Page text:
MODBUS is the most popular industrial protocol being used today, for good reasons. It is simple, inexpensive, universal and easy to use. Even though MODBUS has been around since the past century nearly 30 years, almost all major industrial instrumentation and automation equipment vendors continue to support it in new products.
Although new analyzers, flowmeters and PLCs may have a wireless, Ethernet or fieldbus interface, MODBUS is still the protocol that most vendors choose to implement in new and old devices.
Another advantage of MODBUS is that it can run over virtually all communication media, including twisted pair wires, wireless, fiber optics, Ethernet, telephone modems, cell phones and microwave.
This means that a MODBUS connection can be established in a new or existing plant fairly easily. In fact, one growing application for MODBUS is providing digital communications in older plants, using existing twisted pair wiring.
In this article, we’ll examine how MODBUS works and look at a few clever ways that MODBUS can be used in new and legacy plants.
What is MODBUS?
MODBUS was developed by Modicon (now Schneider Electric) in 1979 as a means for communicating with many devices over a single twisted pair wire. The original scheme ran over RS232, but was adapted to run on RS485 to gain faster speed, longer distances and a true multi-drop network. MODBUS quickly became a de facto standard in the automation industry, and Modicon released it to the public as a royalty free protocol.
Today, MODBUS-IDA (www.MODBUS.org), the largest organized group of MODBUS users and vendors, continues to support the MODBUS protocol worldwide. MODBUS is a “master-slave” system, where the “master” communicates with one or multiple “slaves.” The master typically is a PLC (Programmable Logic Controller), PC, DCS (Distributed Control System) or RTU (Remote Terminal Unit).
MODBUS RTU slaves are often field devices, all of which connect to the network in a multidrop configuration, Figure 1.
When a MODBUS RTU master wants information from a device, the master sends a message that contains the device’s address, data it wants, and a checksum for error detection. Every other device on the network sees the message, but only the device that is addressed responds.
Slave devices on MODBUS networks cannot initiate communication; they can only respond. In other words, they speak only when spoken to. Some manufacturers are developing “hybrid” devices that act as MODBUS slaves, but also have “write capability,” thus making them pseudo-Masters at times.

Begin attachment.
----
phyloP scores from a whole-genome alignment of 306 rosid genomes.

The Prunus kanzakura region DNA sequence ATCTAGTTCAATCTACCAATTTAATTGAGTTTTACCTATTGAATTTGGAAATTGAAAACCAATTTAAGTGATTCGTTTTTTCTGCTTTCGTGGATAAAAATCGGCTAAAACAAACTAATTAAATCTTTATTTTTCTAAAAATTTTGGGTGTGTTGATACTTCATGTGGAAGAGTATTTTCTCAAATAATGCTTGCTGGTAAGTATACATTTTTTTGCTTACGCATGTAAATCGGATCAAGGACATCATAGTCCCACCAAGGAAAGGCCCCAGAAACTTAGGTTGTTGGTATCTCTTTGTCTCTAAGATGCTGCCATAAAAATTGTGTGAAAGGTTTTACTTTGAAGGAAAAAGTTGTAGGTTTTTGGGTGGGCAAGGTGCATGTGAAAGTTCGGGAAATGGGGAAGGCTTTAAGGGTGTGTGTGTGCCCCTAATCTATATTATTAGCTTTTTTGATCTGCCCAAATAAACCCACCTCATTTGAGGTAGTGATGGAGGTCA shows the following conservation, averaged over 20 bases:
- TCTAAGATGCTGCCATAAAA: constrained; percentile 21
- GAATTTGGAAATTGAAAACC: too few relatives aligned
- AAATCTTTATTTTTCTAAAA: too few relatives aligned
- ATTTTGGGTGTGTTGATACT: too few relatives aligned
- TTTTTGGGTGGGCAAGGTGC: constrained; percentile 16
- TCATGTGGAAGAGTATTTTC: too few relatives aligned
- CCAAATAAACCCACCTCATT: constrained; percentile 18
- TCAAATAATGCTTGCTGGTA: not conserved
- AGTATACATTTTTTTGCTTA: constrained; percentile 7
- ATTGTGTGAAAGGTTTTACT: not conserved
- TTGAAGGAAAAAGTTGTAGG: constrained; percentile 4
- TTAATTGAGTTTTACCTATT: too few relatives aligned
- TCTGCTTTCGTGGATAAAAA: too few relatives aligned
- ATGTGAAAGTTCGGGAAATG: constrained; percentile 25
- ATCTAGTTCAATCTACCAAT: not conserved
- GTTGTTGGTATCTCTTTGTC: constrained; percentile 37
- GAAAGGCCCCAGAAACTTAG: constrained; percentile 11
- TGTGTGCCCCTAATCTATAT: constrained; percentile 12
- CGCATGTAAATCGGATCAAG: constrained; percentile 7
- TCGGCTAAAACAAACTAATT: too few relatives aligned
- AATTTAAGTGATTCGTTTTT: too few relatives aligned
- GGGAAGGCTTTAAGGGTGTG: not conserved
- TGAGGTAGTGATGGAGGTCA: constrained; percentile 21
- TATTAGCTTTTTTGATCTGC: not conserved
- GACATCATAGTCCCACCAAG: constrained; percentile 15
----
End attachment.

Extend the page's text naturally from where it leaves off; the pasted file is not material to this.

- MODBUS ASCII
- MODBUS RTU
All MODBUS messages are sent in the same format. The only difference among the three MODBUS types is in how the messages are coded.
In MODBUS ASCII, all messages are coded in hexadecimal, using 4-bit ASCII characters. For every byte of information, two communication bytes are needed, twice as many as with MODBUS RTU or MODBUS/TCP.
Therefore, MODBUS ASCII is the slowest of the three protocols, but is suitable when telephone modem or radio (RF) links are used. This is because ASCII uses characters to delimit a message. Because of this delimiting of the message, any delays in the transmission medium will not cause the message to be misinterpreted by the receiving device.
This can be important when dealing with slow modems, cell phones, noisy connections, or other difficult transmission mediums.
In MODBUS RTU, data is coded in binary, and requires only one communication byte per data byte. This is ideal for use over RS232 or multi-drop RS485 networks, at speeds from 1,200 to 115Kbaud. The most common speeds are 9,600 and 19,200 baud. MODBUS RTU is the most widely used industrial protocol, so most of this paper will focus on MODBUS RTU basics and application considerations.
MODBUS/TCP is simply MODBUS over Ethernet. Instead of using device addresses to communicate with slave devices, IP addresses are used. With MODBUS/TCP, the MODBUS data is simply encapsulated inside a TCP/IP packet. Hence, any Ethernet network that supports TCP/IP should immediately support MODBUS/TCP.
More details regarding this version of MODBUS will be covered in a later section entitled “MODBUS Over Ethernet.”
To be continued…
Resource: Using MODBUS for Process Control and Automation – Moore Industries
Thanks for your excellent articles. How can I have information about RTAC and GE relays?
Thanks in advance
Been following EEP for a while now, am an fresh graduate of ECE, can I have an e-mail addy to get through to you with. Thanks.
I have read Edvard’s other blogs also and it is quiet expected by a person a person Electrical engineer, programmer a blog or an article like this.very knowledge sharing content written for people of this field.
When will be the next chapter available?
It’s already published, take a look at here: